The Man Who Was Almost A Man Criticism
Racial elements in The Man Who Was Almost a Man are clearly evident throughout the entire story. The most common contributor is dialogue in the story because almost the entire story consists of discussion between each character. More contributors to the racial theme in the story include the setting and character relationships, since the people and place of the plot are the basics in the short story.
The elements of dialogue, setting, and character relationships in “The Man Who Was Almost Man” contribute to the racial criticism within the story. To begin with, the use of language in The Man Who Was Almost a Man contributes to Dave’s difficulty in becoming an adult. Since he is African American, his rights were once very limited and the thought of that still sticks with his kind for many years. The type of speech they use is much different than that of white people. When Dave begs his mother for money for a gun, he says, “‘But Ma, Ah wans a gun. Yuh kin lemme have two dollahs outta mah money.
Please, Ma. I kin give it to Pa… Please, Ma! Ah loves yuh, Ma'” (Wright 5). This type of dialogue distinctly portrays the black race since they were uneducated and didn’t know how to use proper grammar at the time. Another example of language hindering his ability to become a man is when his mother states, “‘Now don yuh try to maka fool outta me, boy! Ef we did hava gun, yuh wouldn’t have it'” (5). When his mother calls him a boy, it seems to belittle his confidence in becoming the man he wants to be.
Dave longs to be called a man, but being called a boy diminishes that dream. Another aspect that contributes to Dave’s trouble with becoming a man is the setting of his life. His family’s social status is scaled much lower than white people’s in any neighborhood. As a result, his manhood has to be earned rather than just received automatically like other white boys. Dave says to his mother, “‘Aw Ma, Ah done worked hard alla summer n ain ast yuh fer nothing, is Ah, now'” (5). This line suggests that Dave doesn’t get an allowance, but instead works for his own money.
He worked all summer to be able to afford a gun. Although Dave has enough of his own money to be able to pay for one, his mother explains that his father would be terribly upset with her if she let him waste it. This is shown when she says, “‘Yuh’ll git in trouble. N ef yo pa jus thought Ah let yuh have the money t buy a gun he’d hava fit'” (5).This shows that the financial state they are in doesn’t allow them to be able to splurge on things they don’t necessarily need; a gun being one of them. Another factor that plays a part in Dave’s dream of becoming a man is the character relationships within the story.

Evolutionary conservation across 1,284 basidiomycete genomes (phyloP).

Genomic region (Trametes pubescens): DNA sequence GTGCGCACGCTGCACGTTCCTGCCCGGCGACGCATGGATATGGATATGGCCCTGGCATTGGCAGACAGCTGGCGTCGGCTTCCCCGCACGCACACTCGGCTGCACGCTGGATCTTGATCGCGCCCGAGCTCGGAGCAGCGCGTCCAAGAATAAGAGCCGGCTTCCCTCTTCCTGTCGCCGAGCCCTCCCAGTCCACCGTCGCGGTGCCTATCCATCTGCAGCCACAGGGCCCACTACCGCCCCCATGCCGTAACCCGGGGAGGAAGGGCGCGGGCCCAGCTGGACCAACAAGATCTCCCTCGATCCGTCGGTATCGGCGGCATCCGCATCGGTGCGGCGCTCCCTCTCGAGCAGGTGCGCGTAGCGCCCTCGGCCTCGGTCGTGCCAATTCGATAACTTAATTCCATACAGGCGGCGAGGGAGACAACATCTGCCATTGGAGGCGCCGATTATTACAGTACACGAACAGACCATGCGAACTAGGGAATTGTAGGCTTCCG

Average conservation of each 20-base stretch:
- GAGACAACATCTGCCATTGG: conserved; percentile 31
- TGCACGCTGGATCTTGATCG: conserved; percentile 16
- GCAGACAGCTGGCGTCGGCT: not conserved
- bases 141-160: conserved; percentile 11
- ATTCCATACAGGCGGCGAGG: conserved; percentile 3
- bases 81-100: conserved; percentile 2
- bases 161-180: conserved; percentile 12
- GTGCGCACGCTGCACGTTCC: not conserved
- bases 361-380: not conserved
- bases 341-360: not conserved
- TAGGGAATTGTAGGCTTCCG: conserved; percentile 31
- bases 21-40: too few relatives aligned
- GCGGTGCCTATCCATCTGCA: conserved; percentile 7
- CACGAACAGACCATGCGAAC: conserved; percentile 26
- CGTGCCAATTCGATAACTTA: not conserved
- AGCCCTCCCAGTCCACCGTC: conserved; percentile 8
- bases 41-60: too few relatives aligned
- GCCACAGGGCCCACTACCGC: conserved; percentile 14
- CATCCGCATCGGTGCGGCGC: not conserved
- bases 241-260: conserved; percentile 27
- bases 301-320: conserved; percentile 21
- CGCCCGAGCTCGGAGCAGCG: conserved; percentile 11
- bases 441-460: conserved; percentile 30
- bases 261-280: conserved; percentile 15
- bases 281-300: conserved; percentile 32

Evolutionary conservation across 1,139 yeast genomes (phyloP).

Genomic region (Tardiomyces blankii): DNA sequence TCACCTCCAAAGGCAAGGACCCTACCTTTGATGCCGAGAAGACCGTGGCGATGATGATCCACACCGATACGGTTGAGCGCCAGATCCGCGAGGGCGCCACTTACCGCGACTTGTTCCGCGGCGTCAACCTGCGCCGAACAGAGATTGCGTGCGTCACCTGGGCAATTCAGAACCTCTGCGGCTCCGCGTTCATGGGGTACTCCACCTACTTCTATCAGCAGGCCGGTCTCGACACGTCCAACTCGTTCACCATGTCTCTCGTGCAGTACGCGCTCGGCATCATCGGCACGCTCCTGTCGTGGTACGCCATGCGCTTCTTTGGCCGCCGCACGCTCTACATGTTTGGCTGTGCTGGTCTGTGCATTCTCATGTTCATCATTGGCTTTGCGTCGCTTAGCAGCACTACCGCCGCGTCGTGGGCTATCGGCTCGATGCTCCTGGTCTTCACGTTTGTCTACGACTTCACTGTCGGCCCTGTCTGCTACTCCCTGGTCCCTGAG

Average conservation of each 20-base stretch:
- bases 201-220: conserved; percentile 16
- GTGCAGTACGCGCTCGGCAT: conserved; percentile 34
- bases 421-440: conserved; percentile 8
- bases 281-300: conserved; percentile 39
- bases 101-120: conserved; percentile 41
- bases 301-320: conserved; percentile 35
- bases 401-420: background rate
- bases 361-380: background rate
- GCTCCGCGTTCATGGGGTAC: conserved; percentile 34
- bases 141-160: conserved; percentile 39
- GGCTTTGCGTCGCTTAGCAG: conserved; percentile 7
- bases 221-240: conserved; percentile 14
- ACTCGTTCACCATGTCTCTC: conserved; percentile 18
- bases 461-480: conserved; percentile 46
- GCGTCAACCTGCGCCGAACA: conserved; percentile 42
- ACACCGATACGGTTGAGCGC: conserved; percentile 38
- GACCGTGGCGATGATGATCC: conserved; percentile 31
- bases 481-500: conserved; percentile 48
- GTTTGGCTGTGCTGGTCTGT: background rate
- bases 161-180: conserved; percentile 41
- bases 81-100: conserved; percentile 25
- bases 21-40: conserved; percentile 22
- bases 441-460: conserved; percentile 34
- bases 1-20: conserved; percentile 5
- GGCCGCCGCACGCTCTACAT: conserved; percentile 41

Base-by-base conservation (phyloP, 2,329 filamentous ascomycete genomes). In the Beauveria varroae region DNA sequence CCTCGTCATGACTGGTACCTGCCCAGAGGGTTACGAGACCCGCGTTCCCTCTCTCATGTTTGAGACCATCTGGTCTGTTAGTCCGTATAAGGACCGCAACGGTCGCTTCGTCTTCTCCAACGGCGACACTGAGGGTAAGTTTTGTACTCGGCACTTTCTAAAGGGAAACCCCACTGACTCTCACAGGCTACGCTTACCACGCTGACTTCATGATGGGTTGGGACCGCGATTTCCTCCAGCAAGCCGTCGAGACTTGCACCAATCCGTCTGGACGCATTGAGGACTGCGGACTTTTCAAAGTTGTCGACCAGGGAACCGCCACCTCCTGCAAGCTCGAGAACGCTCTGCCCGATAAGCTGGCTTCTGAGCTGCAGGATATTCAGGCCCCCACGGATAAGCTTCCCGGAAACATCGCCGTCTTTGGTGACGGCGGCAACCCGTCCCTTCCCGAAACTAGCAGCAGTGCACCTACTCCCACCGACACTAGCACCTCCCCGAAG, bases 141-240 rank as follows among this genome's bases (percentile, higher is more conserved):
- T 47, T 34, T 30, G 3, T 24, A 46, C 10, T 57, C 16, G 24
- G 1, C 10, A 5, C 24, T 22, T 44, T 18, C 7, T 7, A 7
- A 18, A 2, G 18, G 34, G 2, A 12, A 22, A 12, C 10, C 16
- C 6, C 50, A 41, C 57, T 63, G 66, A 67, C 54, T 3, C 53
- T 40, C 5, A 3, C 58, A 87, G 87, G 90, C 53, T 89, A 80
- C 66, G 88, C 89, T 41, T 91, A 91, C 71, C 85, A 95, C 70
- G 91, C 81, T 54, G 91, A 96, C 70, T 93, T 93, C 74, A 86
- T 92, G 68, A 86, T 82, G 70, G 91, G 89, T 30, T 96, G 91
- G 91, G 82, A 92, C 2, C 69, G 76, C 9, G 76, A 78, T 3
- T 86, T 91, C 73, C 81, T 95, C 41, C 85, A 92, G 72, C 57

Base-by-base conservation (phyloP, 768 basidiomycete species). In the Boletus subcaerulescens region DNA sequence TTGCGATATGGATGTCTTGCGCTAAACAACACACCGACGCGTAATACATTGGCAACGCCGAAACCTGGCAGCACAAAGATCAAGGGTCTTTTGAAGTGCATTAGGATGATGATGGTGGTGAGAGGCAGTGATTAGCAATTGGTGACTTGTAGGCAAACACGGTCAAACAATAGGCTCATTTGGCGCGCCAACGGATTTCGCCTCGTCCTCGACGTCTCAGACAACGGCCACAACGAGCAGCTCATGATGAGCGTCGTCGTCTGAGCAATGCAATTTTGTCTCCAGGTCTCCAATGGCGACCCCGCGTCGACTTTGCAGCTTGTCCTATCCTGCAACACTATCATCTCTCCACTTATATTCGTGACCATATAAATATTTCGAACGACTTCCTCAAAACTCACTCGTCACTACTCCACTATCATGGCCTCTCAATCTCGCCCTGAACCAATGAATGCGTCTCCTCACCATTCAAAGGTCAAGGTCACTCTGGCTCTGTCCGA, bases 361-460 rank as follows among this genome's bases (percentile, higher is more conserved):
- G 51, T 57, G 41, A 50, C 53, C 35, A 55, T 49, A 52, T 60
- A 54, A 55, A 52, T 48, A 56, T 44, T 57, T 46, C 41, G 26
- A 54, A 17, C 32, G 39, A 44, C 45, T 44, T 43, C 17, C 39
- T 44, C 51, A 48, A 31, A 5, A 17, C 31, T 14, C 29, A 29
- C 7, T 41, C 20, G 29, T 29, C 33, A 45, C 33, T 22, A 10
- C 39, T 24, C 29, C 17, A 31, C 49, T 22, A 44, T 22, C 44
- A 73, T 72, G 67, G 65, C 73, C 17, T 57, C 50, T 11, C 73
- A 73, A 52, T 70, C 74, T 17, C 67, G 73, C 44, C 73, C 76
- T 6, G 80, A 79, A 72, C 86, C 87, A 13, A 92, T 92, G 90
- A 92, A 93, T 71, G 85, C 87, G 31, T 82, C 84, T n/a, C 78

Dave’s parents are strict on him after they find out he shot Mr. Hawkins’ mule. His father threatens, “‘N don fergit Ahma lam you black bottom good fer this! Now march yosef home, suh'” (11). This line shows that Dave’s father disciplines him after a wrong doing. This proves that his father is showing his authority to Dave which makes Dave still feel like a boy.
Also, the white Mr. Hawkins belittles Dave’s hopes in becoming a man when he says, “‘Well, boy, looks like yuh done bought a dead mule! Hahaha'” (10). Mr. Hawkins is also showing his authority when he demands Dave to pay for the mule. Laughing and calling Dave a boy also adds to his failure in becoming a man. In conclusion, there are many different examples of racial criticism in The Man Who Was Almost a Man which include the type of discussions among the characters, the time period of the setting, and the relationships between each of the characters.
These aspects greatly add to the racial criticism in the story, and make it obvious to the reader of Dave’s ethnic background.